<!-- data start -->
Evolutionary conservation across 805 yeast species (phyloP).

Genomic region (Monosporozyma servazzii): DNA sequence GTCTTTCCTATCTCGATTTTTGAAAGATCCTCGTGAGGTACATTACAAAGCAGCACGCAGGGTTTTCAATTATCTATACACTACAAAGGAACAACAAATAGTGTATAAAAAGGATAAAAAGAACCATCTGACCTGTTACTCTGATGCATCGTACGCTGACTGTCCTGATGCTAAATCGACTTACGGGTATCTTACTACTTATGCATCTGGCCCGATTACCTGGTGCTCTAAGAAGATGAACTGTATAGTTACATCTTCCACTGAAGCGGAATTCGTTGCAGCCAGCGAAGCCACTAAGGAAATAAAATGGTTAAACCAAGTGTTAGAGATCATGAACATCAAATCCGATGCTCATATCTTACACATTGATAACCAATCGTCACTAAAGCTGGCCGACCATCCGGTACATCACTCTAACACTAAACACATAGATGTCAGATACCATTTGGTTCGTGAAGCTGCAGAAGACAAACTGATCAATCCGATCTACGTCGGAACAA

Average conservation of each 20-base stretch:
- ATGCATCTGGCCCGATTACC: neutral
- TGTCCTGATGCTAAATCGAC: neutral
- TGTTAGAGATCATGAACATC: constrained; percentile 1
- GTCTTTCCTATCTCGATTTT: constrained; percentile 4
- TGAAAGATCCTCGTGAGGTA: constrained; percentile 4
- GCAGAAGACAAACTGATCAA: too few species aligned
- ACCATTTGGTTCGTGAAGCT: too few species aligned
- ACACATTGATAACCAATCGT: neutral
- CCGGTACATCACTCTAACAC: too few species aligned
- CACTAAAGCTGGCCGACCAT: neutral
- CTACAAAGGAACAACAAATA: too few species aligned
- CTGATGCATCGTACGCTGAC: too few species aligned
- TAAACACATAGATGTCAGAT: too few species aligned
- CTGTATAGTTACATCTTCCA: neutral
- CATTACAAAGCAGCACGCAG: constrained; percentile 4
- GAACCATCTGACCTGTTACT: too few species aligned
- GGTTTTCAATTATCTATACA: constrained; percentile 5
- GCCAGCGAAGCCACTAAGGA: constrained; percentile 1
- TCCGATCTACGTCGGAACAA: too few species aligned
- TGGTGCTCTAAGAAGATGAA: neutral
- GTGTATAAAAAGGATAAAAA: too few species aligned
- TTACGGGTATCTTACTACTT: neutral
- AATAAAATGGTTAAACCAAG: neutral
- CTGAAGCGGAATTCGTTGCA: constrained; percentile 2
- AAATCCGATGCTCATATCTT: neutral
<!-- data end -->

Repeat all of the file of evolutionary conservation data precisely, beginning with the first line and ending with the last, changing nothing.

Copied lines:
Evolutionary conservation across 805 yeast species (phyloP).

Genomic region (Monosporozyma servazzii): DNA sequence GTCTTTCCTATCTCGATTTTTGAAAGATCCTCGTGAGGTACATTACAAAGCAGCACGCAGGGTTTTCAATTATCTATACACTACAAAGGAACAACAAATAGTGTATAAAAAGGATAAAAAGAACCATCTGACCTGTTACTCTGATGCATCGTACGCTGACTGTCCTGATGCTAAATCGACTTACGGGTATCTTACTACTTATGCATCTGGCCCGATTACCTGGTGCTCTAAGAAGATGAACTGTATAGTTACATCTTCCACTGAAGCGGAATTCGTTGCAGCCAGCGAAGCCACTAAGGAAATAAAATGGTTAAACCAAGTGTTAGAGATCATGAACATCAAATCCGATGCTCATATCTTACACATTGATAACCAATCGTCACTAAAGCTGGCCGACCATCCGGTACATCACTCTAACACTAAACACATAGATGTCAGATACCATTTGGTTCGTGAAGCTGCAGAAGACAAACTGATCAATCCGATCTACGTCGGAACAA

Average conservation of each 20-base stretch:
- ATGCATCTGGCCCGATTACC: neutral
- TGTCCTGATGCTAAATCGAC: neutral
- TGTTAGAGATCATGAACATC: constrained; percentile 1
- GTCTTTCCTATCTCGATTTT: constrained; percentile 4
- TGAAAGATCCTCGTGAGGTA: constrained; percentile 4
- GCAGAAGACAAACTGATCAA: too few species aligned
- ACCATTTGGTTCGTGAAGCT: too few species aligned
- ACACATTGATAACCAATCGT: neutral
- CCGGTACATCACTCTAACAC: too few species aligned
- CACTAAAGCTGGCCGACCAT: neutral
- CTACAAAGGAACAACAAATA: too few species aligned
- CTGATGCATCGTACGCTGAC: too few species aligned
- TAAACACATAGATGTCAGAT: too few species aligned
- CTGTATAGTTACATCTTCCA: neutral
- CATTACAAAGCAGCACGCAG: constrained; percentile 4
- GAACCATCTGACCTGTTACT: too few species aligned
- GGTTTTCAATTATCTATACA: constrained; percentile 5
- GCCAGCGAAGCCACTAAGGA: constrained; percentile 1
- TCCGATCTACGTCGGAACAA: too few species aligned
- TGGTGCTCTAAGAAGATGAA: neutral
- GTGTATAAAAAGGATAAAAA: too few species aligned
- TTACGGGTATCTTACTACTT: neutral
- AATAAAATGGTTAAACCAAG: neutral
- CTGAAGCGGAATTCGTTGCA: constrained; percentile 2
- AAATCCGATGCTCATATCTT: neutral